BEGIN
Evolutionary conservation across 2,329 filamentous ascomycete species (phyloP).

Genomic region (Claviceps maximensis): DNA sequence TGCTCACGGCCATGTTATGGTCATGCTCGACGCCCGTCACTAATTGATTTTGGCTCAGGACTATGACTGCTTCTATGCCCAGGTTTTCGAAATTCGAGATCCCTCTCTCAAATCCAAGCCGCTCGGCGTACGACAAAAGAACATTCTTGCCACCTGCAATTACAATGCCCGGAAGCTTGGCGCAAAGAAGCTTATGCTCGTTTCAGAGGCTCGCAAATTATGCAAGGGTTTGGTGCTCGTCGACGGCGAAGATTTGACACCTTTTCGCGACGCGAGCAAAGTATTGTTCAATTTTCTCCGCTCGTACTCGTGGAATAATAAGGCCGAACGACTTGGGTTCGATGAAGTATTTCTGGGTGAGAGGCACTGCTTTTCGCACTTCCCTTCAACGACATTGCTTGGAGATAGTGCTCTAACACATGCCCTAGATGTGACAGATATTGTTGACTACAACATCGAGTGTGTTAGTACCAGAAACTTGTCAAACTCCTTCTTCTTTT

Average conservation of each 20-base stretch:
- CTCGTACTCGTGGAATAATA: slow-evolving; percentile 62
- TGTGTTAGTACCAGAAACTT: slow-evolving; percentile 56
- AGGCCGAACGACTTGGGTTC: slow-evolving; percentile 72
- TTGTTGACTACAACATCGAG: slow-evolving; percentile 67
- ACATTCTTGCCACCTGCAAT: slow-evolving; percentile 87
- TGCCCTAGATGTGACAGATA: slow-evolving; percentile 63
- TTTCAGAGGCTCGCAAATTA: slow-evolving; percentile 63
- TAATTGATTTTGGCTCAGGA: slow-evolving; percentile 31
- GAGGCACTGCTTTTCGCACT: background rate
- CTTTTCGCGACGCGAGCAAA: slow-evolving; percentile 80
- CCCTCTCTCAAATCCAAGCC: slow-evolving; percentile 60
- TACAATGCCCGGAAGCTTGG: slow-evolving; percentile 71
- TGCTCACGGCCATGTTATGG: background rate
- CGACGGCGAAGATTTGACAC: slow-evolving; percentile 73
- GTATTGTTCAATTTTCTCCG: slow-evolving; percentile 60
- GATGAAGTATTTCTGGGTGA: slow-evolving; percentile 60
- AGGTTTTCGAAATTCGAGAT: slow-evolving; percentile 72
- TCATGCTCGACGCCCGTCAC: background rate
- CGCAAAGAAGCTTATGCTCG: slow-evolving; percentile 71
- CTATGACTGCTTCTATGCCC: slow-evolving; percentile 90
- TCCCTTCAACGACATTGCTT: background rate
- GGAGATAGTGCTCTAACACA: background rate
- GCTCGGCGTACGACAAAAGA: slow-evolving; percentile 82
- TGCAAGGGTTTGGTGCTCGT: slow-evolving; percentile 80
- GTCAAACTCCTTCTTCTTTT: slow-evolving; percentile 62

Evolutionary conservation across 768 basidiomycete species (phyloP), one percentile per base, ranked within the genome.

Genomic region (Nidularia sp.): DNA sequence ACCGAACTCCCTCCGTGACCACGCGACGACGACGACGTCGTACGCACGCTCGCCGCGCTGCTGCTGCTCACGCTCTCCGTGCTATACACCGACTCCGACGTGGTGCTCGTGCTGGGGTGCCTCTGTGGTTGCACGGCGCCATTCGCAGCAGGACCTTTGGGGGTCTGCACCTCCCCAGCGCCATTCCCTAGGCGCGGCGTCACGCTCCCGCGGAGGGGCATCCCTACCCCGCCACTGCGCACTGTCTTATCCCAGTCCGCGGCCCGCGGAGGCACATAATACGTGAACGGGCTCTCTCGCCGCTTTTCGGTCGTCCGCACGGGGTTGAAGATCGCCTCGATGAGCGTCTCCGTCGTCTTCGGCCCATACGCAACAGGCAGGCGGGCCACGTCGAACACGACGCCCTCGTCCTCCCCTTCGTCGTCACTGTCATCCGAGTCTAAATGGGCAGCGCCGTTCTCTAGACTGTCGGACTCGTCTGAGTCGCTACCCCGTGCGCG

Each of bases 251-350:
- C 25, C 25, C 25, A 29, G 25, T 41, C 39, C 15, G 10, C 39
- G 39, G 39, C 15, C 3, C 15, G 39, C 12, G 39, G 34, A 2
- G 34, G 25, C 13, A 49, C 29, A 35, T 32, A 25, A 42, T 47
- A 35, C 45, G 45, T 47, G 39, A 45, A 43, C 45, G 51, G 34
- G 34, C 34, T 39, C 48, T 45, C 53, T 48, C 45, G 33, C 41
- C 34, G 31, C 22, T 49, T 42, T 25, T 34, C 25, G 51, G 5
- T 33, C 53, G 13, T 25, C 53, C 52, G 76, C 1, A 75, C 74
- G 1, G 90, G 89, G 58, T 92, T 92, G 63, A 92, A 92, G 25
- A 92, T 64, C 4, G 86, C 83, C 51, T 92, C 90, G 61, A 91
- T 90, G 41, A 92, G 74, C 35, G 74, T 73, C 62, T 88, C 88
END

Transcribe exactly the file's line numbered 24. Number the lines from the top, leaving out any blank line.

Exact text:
- TCCCTTCAACGACATTGCTT: background rate